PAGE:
Bulldog breaking records, aiming to win state titles

Last season, Chad Heiser had a rough year when it came to training - working out with both his year-round and the Jay M. Robinson swimming teams.

But the work he put in paid off, having a breakout season and dominating the South Piedmont Conference along the way. He placed in the top three in four events at regionals before finishing fourth in the 100-breast and second in the 200-freestyle at states.

"It felt really great to be able to do that well," said Heiser.

The senior is back and ready to challenge for a state title - or two.

"I don't want to sound cocky, but I hope to get a few first-places in individuals, but I'm not entirely sure what I want to swim at states yet," said Heiser. "By states, I want to have some junior national cuts."

Bulldogs coach Beverly Kopelic said Heiser is well-positioned to meet those goals.

She explained that what makes Heiser such a good swimmer is how well-rounded he is.

"He can swim distance and he can sprint," she said. "From our team's perspective, that's very helpful."

Heiser said he wants to focus on the breaststroke, individual medley and the 200-freestyle, which he feels give him the best chance to make junior national cuts.

Heiser doesn't just stand out in the pool, as he's one of the leaders on the talented squad.

"He motivates his teammates," said Kopelic. "He'll take the time to work with one of them on a stroke or a turn. Because his team knows how fast he is, they step up, too ... they feed off of each other."

Heiser, who's one of the team captains, also shows his team what it takes to be successful in the pool.

The defending SPC Swimmer of the Year works out at least three-and-a-half hours a day, swimming an average of 8,000 to 9,000 yards. During the holiday break, that work intensifies.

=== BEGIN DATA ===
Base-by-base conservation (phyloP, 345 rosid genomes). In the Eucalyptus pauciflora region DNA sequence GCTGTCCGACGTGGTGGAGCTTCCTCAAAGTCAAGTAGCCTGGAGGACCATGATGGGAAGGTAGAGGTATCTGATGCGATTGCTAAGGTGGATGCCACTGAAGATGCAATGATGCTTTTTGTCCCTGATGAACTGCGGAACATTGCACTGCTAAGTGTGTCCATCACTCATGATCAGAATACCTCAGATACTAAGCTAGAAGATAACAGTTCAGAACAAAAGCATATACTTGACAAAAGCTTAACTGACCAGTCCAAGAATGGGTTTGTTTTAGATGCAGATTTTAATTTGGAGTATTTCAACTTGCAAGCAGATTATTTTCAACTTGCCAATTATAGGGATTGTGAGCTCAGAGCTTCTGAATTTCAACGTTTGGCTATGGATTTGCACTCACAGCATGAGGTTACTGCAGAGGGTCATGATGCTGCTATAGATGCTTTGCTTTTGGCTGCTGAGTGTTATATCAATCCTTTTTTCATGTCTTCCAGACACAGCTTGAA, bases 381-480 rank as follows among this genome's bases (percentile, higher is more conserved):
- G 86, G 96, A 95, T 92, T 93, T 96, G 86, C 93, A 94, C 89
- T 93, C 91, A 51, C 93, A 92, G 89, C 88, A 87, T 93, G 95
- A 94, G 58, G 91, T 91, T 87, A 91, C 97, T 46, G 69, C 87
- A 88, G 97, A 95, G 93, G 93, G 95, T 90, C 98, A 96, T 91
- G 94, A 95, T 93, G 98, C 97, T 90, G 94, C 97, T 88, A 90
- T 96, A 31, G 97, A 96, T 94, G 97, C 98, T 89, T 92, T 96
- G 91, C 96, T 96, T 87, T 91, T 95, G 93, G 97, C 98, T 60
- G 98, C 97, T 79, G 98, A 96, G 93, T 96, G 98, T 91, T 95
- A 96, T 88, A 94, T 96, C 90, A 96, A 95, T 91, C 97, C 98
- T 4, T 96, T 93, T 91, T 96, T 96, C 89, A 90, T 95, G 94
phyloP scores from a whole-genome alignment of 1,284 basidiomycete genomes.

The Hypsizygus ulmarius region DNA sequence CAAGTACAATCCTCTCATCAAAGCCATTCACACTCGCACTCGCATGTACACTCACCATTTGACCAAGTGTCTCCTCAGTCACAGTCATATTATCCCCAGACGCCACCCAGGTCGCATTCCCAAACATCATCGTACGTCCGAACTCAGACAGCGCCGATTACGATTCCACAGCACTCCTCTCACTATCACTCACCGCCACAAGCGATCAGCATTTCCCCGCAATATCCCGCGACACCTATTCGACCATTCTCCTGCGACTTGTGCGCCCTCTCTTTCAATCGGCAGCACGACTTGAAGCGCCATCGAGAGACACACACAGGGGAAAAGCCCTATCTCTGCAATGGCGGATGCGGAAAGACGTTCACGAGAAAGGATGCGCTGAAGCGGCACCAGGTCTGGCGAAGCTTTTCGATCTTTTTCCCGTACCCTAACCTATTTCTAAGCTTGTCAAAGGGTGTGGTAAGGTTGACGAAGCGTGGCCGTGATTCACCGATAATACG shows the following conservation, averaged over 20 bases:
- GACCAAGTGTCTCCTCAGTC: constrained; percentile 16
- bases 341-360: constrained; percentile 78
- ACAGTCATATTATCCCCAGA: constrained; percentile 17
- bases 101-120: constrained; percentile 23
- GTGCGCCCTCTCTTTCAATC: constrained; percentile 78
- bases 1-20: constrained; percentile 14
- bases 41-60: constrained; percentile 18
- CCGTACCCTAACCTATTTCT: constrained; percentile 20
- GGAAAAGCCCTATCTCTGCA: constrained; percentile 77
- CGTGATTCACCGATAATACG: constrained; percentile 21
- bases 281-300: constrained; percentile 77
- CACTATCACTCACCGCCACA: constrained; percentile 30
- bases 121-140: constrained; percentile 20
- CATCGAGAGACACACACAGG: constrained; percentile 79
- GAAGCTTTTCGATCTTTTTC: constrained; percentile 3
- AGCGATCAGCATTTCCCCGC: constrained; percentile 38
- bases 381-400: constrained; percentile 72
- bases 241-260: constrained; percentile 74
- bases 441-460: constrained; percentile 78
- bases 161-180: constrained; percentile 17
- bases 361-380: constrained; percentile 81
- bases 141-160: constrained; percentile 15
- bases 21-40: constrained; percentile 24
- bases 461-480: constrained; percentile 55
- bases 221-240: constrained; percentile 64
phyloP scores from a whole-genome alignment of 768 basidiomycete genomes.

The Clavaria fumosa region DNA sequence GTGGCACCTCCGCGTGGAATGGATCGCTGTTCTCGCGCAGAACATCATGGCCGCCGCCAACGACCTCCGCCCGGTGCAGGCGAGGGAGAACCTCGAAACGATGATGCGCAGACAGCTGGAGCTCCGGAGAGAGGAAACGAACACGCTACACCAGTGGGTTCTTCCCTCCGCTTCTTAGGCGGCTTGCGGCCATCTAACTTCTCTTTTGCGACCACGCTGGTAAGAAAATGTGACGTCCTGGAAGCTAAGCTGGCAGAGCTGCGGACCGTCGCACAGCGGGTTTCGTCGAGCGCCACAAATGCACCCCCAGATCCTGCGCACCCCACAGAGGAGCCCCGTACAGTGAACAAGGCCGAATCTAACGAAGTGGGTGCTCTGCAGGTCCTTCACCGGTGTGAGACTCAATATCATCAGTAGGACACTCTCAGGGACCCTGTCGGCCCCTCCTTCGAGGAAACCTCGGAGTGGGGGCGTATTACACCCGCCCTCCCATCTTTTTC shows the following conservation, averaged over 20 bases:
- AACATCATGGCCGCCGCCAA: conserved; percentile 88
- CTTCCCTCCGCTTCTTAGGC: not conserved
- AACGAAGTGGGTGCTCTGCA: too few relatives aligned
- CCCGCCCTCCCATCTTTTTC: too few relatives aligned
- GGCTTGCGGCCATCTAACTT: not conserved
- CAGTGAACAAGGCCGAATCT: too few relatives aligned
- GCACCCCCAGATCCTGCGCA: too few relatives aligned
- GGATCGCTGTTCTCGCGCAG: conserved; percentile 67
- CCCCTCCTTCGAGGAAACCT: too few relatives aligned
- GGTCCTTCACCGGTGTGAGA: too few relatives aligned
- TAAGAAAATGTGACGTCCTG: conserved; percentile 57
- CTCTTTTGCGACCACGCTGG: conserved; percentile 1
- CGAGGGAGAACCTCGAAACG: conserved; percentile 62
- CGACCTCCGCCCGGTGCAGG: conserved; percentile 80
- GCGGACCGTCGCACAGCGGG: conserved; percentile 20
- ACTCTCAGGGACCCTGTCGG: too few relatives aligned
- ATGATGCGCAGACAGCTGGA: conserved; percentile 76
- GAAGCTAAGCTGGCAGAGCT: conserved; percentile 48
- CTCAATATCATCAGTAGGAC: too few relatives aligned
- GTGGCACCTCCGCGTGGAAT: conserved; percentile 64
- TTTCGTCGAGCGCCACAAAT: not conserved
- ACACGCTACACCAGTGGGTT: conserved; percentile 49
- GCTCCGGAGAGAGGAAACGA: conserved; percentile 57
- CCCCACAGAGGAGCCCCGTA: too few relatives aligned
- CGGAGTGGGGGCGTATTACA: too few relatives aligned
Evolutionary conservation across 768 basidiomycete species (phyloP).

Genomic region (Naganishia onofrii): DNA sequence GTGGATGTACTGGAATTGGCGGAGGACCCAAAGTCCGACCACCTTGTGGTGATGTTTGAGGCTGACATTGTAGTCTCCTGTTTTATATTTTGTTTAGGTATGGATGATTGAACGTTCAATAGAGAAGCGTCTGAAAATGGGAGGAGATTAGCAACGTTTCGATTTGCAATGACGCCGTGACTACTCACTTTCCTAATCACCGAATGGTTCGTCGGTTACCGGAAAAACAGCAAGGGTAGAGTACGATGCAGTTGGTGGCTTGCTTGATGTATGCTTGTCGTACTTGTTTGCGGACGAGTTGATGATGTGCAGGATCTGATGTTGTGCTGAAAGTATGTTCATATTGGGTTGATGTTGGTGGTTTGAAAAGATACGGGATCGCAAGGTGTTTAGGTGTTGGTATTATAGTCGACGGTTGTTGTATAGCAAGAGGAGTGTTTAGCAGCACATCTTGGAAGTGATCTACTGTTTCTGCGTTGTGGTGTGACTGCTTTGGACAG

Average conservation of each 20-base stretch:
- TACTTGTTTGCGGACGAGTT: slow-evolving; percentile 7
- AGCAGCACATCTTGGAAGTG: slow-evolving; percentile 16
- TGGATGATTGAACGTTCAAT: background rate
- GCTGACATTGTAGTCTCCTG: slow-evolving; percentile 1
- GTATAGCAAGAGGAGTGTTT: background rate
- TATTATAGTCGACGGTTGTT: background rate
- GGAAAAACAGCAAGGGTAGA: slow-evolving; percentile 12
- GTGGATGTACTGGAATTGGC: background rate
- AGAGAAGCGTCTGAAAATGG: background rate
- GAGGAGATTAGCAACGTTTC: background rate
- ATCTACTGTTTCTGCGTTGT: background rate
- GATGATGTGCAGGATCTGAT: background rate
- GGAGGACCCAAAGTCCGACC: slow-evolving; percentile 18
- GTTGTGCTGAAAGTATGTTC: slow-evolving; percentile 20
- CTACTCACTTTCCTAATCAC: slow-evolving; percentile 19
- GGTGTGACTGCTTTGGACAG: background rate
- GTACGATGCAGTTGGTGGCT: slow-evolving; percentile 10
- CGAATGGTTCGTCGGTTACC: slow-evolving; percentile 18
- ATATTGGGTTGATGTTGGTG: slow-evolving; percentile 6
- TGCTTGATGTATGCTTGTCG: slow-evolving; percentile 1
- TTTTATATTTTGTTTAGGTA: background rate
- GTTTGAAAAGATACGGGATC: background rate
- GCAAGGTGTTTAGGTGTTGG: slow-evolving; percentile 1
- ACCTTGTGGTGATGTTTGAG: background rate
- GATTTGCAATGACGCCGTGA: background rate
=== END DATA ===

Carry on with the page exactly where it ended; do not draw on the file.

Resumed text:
"It will probably be the hardest two weeks of my life," said Heiser.

But Heiser, who swims year-round with SwimMAC, admits that being successful is not just about how good of shape you are in, but also about your mentality.

"My dedication to the sport helps, but when I get to a meet I focus on all my events," he said.

Heiser does that by listening to rock and even some rap as well as talking to his teammates to stay loose and relaxed.

So far, that seems to have worked, as Heiser has attracted interest from colleges like Drexel, N.C. State and West Virginia while holding eight school records - five individual (200 free, 200 IM, 100 free, 500 free, 100 breast) and three relay best-times (200 medley, 200 free and 400 free).

"I always wanted to hold a lot of records - at least on this team," the 17-year-old said, adding that he could use some more. "I want to get all the ones that I can this year."

Although he would like to break more individual records, the medley record might mean more to him.

"That means that our team has gotten faster, which I would really be excited about," said Heiser.

He said he's already noticed the team as a whole, which was a combined 14-0 record in the regular season last year, has gotten even faster.

Heiser pointed out that Ryan Buddendeck, Griffin Fiedler, Darren Kataja, Hunter Rogers and Addison White have stepped up tremendously for the Bulldogs this year.

He added that he hopes for the team to make it to states and for the relays to place high. But the main goal for now is to repeat as conference champions.

"I think we have a really good chance," said Heiser.

Winning another SPC title would be huge, as Robinson went six seasons before winning one last season.

"We were really excited," recalled Heiser. "If we can do it again this year, it would be amazing."

Robinson is on the right path to do so, starting off the season 4-0.

Heiser, who's been swimming since age 4 and started doing so year-round at 8, should be key in whether the Bulldogs are able to reach those goals.